The official end to the war was declared by the National transitional Council on 23 October 2011, with NATO’s Operation Unified Protector ending on 31 October 2011. Since that time the country has fragmented under a variety of attempts to forge a central government. A formula was established between some of the contending factions in December 2015 to establish the GNA. This was not agreed by supporters of the House of Representatives (HOR) in the east of the country. Nor did the GNA represent many of the local militias inside the country. But for imperialism, the GNA offered a route to creating some sort of allied regime. As a consequence a new, and mostly covert, intervention began.
On 12 March 2016, having been shipped in, the GNA assumed office. A story appeared in the international media about an Italian led force of 6,000 troops being assembled to support the GNA, including 1,000 British troops. This was denied by the UK government, and the GNA was reported as saying it didn’t require foreign troops.
But the British intervention was made public at the end of March in a report of a meeting, in January 2016, between King Abdullah of Jordan and US Congressional leaders. At that meeting the King revealed that Britain had recruited Jordanian special forces to be embedded with British special forces inside Libya.
In May, the Daily Telegraph carried reports of a SAS engagement inside Libya. Ministers do not comment on special forces’ engagements, or reports of same. But Phillip Hammond, Foreign Secretary at the time, said that Britain had not ruled out sending troops to Libya.
In June, reports appeared in the international media, that British forces were based inside a French led multinational military operations centre in Benghazi, supporting Libyan General Khalifa Hafter, who is backed by the HOR. The centre had been set up in December, and begun operations in February. It operates drones. It included 40 French personnel, 40 Italian soldiers, 10 Jordanian soldiers, and 15 British soldiers, the latter involved in ‘data collection’. No details were available, but US marines and UAE forces were also present.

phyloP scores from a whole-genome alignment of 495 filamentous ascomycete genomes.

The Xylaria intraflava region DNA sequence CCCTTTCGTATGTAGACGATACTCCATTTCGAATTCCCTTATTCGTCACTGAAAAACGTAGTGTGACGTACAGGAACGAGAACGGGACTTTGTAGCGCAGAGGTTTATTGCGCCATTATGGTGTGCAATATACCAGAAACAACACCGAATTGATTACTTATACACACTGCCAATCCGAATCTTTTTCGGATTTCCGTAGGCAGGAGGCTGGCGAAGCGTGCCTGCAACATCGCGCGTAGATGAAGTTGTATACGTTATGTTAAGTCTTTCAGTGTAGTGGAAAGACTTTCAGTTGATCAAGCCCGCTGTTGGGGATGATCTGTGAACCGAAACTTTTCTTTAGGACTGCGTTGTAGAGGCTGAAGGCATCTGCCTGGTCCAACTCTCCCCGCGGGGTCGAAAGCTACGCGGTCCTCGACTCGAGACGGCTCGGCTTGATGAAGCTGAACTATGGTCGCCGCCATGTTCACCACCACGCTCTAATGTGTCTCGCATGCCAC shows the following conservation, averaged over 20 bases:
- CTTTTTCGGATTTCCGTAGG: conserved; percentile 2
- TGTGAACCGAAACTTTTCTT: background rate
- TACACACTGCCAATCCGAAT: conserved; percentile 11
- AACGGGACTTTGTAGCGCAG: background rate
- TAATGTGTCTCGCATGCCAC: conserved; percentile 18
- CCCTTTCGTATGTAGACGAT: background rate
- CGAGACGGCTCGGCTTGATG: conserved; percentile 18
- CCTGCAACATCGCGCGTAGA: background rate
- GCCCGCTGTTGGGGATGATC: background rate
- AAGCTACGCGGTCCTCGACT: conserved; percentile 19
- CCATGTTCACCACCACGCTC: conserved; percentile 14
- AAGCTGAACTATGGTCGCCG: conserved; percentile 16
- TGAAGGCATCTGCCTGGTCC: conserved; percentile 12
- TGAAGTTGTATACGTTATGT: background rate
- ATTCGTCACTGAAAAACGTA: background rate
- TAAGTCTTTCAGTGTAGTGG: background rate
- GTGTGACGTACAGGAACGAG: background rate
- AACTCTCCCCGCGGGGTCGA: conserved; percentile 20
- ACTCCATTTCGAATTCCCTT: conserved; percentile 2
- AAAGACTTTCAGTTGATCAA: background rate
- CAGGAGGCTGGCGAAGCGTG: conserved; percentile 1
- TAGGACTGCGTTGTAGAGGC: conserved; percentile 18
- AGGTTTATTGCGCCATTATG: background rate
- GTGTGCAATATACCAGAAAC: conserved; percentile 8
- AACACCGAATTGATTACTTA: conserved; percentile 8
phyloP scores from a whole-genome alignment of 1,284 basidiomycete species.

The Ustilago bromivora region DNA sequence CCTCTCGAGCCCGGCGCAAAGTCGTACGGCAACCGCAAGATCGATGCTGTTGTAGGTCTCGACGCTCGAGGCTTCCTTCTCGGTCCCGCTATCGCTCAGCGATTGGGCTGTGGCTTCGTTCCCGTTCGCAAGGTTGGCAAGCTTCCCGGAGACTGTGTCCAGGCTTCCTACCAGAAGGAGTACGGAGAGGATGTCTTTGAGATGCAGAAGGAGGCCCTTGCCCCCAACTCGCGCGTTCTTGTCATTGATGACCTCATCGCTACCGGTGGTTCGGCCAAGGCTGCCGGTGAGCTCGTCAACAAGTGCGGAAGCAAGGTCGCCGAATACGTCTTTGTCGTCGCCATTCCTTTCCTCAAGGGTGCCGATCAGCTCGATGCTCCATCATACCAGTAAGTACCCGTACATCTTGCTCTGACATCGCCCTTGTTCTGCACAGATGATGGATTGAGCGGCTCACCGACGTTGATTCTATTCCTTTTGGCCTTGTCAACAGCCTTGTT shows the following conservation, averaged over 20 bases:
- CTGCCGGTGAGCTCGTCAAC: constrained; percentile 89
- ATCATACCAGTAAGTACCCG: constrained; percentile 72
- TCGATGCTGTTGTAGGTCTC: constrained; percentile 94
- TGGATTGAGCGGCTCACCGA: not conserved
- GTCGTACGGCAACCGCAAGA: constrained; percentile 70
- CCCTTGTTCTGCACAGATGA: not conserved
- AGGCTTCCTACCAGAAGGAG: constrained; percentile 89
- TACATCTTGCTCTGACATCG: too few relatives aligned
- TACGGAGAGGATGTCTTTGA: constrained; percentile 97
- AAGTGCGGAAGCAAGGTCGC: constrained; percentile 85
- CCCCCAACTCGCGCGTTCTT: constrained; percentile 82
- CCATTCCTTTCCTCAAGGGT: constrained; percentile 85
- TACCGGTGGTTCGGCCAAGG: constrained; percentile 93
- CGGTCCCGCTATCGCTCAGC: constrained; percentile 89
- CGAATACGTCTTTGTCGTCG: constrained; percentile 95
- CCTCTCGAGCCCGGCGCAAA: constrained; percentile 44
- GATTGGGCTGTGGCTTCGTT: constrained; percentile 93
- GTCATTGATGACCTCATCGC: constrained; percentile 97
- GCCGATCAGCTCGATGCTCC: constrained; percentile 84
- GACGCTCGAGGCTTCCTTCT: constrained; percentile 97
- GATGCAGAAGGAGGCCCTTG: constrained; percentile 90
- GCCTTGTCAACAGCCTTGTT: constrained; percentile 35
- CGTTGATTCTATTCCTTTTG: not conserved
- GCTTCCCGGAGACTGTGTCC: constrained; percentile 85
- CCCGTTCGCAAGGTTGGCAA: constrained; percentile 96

In July, leaked tapes of air traffic recordings revealed a multinational military operation involving British, French and US forces co-ordinating air strikes in support of General Hafter in his battle with local militia near Benghazi. These militias were not aligned to ISIS, and in fact had been responsible for driving ISIS out of Derna. In response, a Ministry of Defence spokesperson said that Britain had not undertaken air strikes over Libya, but stated that the ‘RAF regularly facilitates visits by diplomatic and military advisors to Libya’.
At the end of July, the Washington Post reported on the involvement of US Special Operations troops in support of GNA forces battling ISIS in Sirte. The report indicated that British personnel had been seen several times inside Sirte. On 2 August President Obama confirmed that there were US air strikes in support of the GNA.
In early September, further air traffic control tapes revealed that UAE pilots were involved in air strikes in support of Hafter. The tapes included the voices of British, French and US pilots and personnel. There were many references to the NATO base on the island of Chania in Greece.
The involvement of British armed forces in the military activity of both the GNA and HOR was not traced by the FAC report. But it clearly demonstrates that British policy has become incoherent, and is yet another factor in the fragmentation of Libya.
The forces involved in the GNA and HOR have fought an intermittent civil war since 2014. In early September, General Hafter’s forces took control of four major oil ports in the east of the country. These had previously been under the control of a local militia, led by Ibrahim Jadhran. Oil exports had been blocked for two and a half years, with an estimated loss of $50bn in revenue for the country. The seizure by Hafter was condemned by the US, France, Germany, Italy, Spain and Britain. Attempts to regain control of two of the ports by GNA forces were defeated. Demonstrations against the GNA were held in Benghazi, Tripoli, Zitan and other towns. These also included support for the oil seizures, and demanding a resumption of oil exports. It would seem that it is far from clear that the GNA will be able to disperse, or incorporate, the HOR and Hafter.
The sorry state of Britain’s Libyan intervention is not just the responsibility of David Cameron. It is also that of the 557 MPs who supported him, the Coalition government, and the present Tory government. Jeremy Corbyn and the anti-war movement have opposed this mess from the beginning. Such a stance is the only way to help the Libyan people.